NC agencies say they’ll spend what they have to on storm cleanup

bsiceloff@newsobserver.comFebruary 12, 2014 

  • Tips for staying safe

    On the road:

    • Clear windows and mirrors before getting started.

    • Reduce speed and leave plenty of room between you and other vehicles.

    • Approach bridges and overpasses with caution, and do not apply your brakes while on a bridge unless necessary.

    • Anticipate black ice. Watch for thin sheets of ice that may appear as wet pavement. Often ice will appear in the morning, in shady spots or anywhere melted snow refreezes at night.

    • If you begin to slide, take your foot off the gas and turn the steering wheel in the direction of the slide. Do not apply the brakes, as that will cause further loss of control of the car.

    • Come to a complete stop or yield the right of way when approaching an intersection in case any drivers coming from other directions lose control while trying to stop.

    • If you have a cellphone, take it with you. You can contact the Highway Patrol statewide by calling *HP (*47) or call local law enforcement by dialing 911. But don’t call 911 to check on road conditions.

    At home:

    • Be careful when using supplemental heating units. Make sure all combustible materials, such as drapes or chairs, are at least 3 feet away from any heating unit.

    • Avoid using propane heaters inside or flammable liquids to start fireplaces, and do not leave a fireplace unattended. Check smoke detectors to make sure they are working properly.

    • If possible, bring outside pets indoors during cold snaps, especially at night when temperatures dip to their lowest.

    • Check in on neighbors and family members who may be more susceptible to cold weather conditions, such as the elderly or disabled.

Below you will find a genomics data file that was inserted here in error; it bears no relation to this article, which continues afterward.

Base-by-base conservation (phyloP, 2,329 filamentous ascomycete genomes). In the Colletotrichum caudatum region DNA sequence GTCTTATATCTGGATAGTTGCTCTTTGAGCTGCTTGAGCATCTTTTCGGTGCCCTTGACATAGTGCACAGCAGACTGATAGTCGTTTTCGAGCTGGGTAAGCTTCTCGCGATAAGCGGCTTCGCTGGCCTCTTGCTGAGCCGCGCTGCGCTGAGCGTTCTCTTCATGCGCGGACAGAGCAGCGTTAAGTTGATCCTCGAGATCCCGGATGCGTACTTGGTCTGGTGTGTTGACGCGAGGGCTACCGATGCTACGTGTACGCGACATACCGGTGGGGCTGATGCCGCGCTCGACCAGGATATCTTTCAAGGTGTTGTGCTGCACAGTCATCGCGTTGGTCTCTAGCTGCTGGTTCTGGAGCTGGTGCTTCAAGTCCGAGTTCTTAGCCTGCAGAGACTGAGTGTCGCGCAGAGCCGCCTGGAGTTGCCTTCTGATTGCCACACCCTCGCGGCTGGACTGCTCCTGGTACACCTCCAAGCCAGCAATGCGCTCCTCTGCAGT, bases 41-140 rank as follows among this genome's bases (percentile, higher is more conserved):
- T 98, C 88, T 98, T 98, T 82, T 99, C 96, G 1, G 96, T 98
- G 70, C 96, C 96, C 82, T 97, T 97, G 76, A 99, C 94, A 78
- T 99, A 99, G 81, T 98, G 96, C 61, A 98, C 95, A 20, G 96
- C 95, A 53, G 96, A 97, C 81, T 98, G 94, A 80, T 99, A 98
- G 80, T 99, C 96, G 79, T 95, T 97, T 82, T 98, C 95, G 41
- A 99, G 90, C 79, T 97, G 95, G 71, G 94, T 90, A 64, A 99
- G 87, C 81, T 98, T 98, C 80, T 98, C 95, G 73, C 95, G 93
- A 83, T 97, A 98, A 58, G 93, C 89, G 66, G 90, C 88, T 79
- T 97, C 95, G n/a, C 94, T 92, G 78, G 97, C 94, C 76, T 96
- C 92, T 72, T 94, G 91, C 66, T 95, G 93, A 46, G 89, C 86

• Do not attempt to deal with downed limbs or trees on a street or sidewalk on your own since they may be tangled in live power lines.

    • Report downed wires to your utility company.

    • To prepare for a power outage, have plenty of fresh batteries for flashlights and radios.

    • If you have a gasoline-powered electric generator, use it in well-ventilated areas and only plug in individual appliances. Never connect a generator to a wall outlet. Be sure to have adequate fuel for your generator, and manage consumption by running it for only a few hours at a time.

    Sources: N.C. Department of Transportation; city of Raleigh; town of Cary; Duke Energy

  • Tips to prevent hypothermia

    • Wear several layers of loose clothing to trap warm air between them.

    • Outside, wear a hat, scarf, gloves or mittens, and warm clothes.

    • At home, wear long underwear, along with socks and slippers. A blanket or afghan will keep legs and shoulders warm.

    • Set thermostat to at least 68 to 70 degrees. Homes with temperatures from 60 to 65 degrees can trigger hypothermia in older people.

    • Check with medical professionals to see whether any prescribed or over-the-counter medications may increase risks of hypothermia.

    Source: National Institute on Aging

    Tips for staying safe